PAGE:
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Will the current economic slowdown threaten innovation in the Software industry?



CEO Spotlight: Interview with Mark Shirman, GlassHouse Technologies

By The Sterling Report

IT isn’t a very sexy business, but his vision created a successful company based on a sorely underserved segment – data storage. Mark Shirman, President and CEO of GlassHouse Technologies, chats to The Sterling Report about inspiring his employees through example, what the market will bring in 2009 and the launch of The GlassHouse Academy.

The Sterling Report (TSR): What inspired you to join the Baby’s Breath Foundation?
Mark Shirman (MS): I had a good friend who conceived the group after advocating for children within the traditional social service system. Many babies are shuttled from foster care to their families and back into the foster system again. It has been proven statistically that these children, even if they find their way to loving families later in life, develop Attachment Disorder. Over 2/3 of the inmates in prison are actually by-products of this issue. Babies are innocents, they need consistent loving care for the first 3 years of life minimally in order to develop normally and assimilate to society.

TSR: What role does community involvement play within a corporate environment given your experience in working with a variety of social organizations over the years? How do you go about inspiring your employees, or any one in general, to get involved?
MS: Leading by example is the best way. Each year I dedicate time and energy to supporting Baby’s Breath Foundation as well as other causes such as the PanMass Challenge for cancer research. For BBF, I collect bottles, formula, blankets and anything at all a newborn might need for a safe and warm home environment. I have raised money by riding in the PMC for the past two years and a significant portion of that support comes from my employees. I share my experiences through my blog, through email notices and our company newsletter as well as in person, as I visit our regional offices and work with our sales teams and customers. GlassHouse employees are a very generous group – the time and energy I devote to supporting community causes is very visible to them, and they offer me their ongoing support as well as their own time and energy to their personal social organizations.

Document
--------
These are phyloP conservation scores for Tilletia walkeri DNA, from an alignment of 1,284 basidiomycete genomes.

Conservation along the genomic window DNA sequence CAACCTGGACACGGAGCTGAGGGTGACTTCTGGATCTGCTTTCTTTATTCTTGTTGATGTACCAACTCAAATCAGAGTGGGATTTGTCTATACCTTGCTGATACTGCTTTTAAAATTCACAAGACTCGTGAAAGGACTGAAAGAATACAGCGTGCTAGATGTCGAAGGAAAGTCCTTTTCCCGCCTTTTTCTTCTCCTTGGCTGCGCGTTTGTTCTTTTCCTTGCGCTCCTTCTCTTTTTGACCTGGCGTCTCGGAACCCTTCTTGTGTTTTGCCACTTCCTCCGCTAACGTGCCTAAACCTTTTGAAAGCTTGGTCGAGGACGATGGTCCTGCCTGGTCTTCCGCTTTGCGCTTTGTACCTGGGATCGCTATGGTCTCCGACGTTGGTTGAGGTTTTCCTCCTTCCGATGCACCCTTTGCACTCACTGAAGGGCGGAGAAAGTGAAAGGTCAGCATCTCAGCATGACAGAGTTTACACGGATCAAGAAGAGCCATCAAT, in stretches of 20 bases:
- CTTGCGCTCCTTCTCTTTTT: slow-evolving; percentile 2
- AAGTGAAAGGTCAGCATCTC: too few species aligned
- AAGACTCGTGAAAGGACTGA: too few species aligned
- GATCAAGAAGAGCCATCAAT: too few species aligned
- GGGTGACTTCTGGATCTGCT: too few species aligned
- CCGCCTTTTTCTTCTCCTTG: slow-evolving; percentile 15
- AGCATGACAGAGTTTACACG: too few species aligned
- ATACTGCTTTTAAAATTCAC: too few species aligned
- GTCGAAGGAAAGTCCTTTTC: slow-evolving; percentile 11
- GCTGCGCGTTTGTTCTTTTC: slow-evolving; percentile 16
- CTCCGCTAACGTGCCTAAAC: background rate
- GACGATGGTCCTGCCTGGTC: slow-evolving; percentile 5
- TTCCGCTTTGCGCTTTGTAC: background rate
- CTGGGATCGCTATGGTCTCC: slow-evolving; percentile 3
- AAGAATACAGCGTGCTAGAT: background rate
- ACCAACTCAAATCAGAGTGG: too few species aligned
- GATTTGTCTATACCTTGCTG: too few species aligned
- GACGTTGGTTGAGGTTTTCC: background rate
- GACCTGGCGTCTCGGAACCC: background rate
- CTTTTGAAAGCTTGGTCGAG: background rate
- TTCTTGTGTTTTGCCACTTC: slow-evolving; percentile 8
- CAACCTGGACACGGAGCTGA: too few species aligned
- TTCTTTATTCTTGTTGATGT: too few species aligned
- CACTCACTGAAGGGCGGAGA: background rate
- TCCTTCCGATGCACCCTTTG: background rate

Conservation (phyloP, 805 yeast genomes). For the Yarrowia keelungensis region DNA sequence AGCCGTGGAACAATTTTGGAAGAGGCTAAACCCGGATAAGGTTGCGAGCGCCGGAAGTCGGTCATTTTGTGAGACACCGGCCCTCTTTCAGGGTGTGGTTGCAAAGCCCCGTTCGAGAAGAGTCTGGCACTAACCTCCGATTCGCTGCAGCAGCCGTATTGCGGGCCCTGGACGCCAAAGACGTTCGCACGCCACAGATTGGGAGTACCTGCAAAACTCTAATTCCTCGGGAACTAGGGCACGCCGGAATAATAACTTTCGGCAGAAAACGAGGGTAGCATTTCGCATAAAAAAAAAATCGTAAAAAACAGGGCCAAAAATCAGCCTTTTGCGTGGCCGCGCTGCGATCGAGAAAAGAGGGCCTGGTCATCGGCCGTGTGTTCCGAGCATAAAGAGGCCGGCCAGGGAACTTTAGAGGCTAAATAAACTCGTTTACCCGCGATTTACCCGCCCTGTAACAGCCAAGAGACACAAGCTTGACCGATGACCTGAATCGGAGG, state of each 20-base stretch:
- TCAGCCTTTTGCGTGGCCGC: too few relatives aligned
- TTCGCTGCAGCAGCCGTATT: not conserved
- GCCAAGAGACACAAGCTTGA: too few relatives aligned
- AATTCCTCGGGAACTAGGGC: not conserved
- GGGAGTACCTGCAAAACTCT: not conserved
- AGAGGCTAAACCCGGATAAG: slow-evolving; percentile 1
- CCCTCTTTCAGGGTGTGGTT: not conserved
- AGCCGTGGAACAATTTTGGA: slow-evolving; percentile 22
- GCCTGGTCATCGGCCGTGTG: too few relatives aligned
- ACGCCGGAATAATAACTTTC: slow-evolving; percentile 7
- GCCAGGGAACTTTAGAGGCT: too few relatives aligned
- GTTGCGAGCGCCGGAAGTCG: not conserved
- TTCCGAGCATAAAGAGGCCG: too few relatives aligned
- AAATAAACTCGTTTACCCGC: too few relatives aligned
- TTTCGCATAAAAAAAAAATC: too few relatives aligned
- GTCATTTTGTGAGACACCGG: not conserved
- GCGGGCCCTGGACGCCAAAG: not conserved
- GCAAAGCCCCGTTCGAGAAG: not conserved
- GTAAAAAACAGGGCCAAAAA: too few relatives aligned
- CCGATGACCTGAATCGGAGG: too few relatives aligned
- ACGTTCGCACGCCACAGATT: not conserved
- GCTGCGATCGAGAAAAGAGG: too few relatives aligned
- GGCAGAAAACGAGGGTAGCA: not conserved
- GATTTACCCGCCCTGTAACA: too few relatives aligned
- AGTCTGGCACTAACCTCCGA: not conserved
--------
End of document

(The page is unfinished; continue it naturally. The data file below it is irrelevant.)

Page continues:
TSR: Coming to the business side, how was GlassHouse Technologies conceived?
MS: My career has been in IT. I’ve seen companies small and large develop products and services with varying ranges of success. At the time I founded GlassHouse, I saw a real opportunity in storage. No one wants to deal with storage – it’s the most unsexy part of IT. Data storage and backup is thank-less work…and if something goes wrong, it’s downright brutal. Careers are broken over a company’s data crisis, but rarely is one’s career ‘made’ over a solid backup strategy or efficient data-storage environment. And yet, those elements are absolutely critical. I saw a market where these IT managers were sorely under-served: They had tons of product available to them, getting cheaper all the time, and vendors pushing how their products were the best; but no one to provide services that met what the company needed to achieve. The sexiest whiz-bang box is useless if it doesn’t achieve the company’s strategic objectives for managing data for the business. GlassHouse is an independent voice offering consulting and services through the mass of vendor hype building out there, focused on the customers’ needs, not the latest version of a particular product.

TSR: What is the biggest change you see in business today compared to when you started? Walk me through the phases of transformation.
MS: When we first started eight years ago, storage was still very much a siloed part of the IT organization. The storage guys focused on storage. The server guys focused on servers. The networking guys never talked to either one of them. GlassHouse has always driven customers towards a service provider model, which forces open communication between all layers in IT. And eight years ago, there was some resistance to this approach because visibility meant accountability, and there’s a certain security in being behind the black curtain. However, thanks to the growing acceptance of ITIL, our more mature customers were understanding how creating a true ‘glass house’ within their IT organization was beneficial for efficiency, for cost savings and for better services. In the past four years, as virtualization began to take root, we have experienced a real understanding and appreciation for the service provider model. To achieve the full benefits of virtualization, any IT or Data Center Manager has to be aware of its impact in the tandem environments (storage, networking, security). So now, the idea of having visibility in cost and efficiency throughout the data infrastructure is core to a successfully virtualized environment. I think this year will be a break-through year in this regard: As we look at a tough economy in 2009, enterprises will be looking at their past investments and trying to figure out, “How can I get MORE out of that?” rather than investing in more, newer technology. There is an opportunity for everyone to cost-effectively optimize their environments for improved efficiency and significant cost reduction.

TSR: How did your experience in the global financial products industry help shape your leadership style? Do you believe leadership styles vary from industry to industry?
MS: There are definitely types of folks that fit within different industry norms, however, I would think that my leadership style is more ‘high-tech’ and/or entrepreneurial.

TSR: What is the most important thing you do as CEO of GlassHouse?
MS: Lead and inspire the folks who work with me.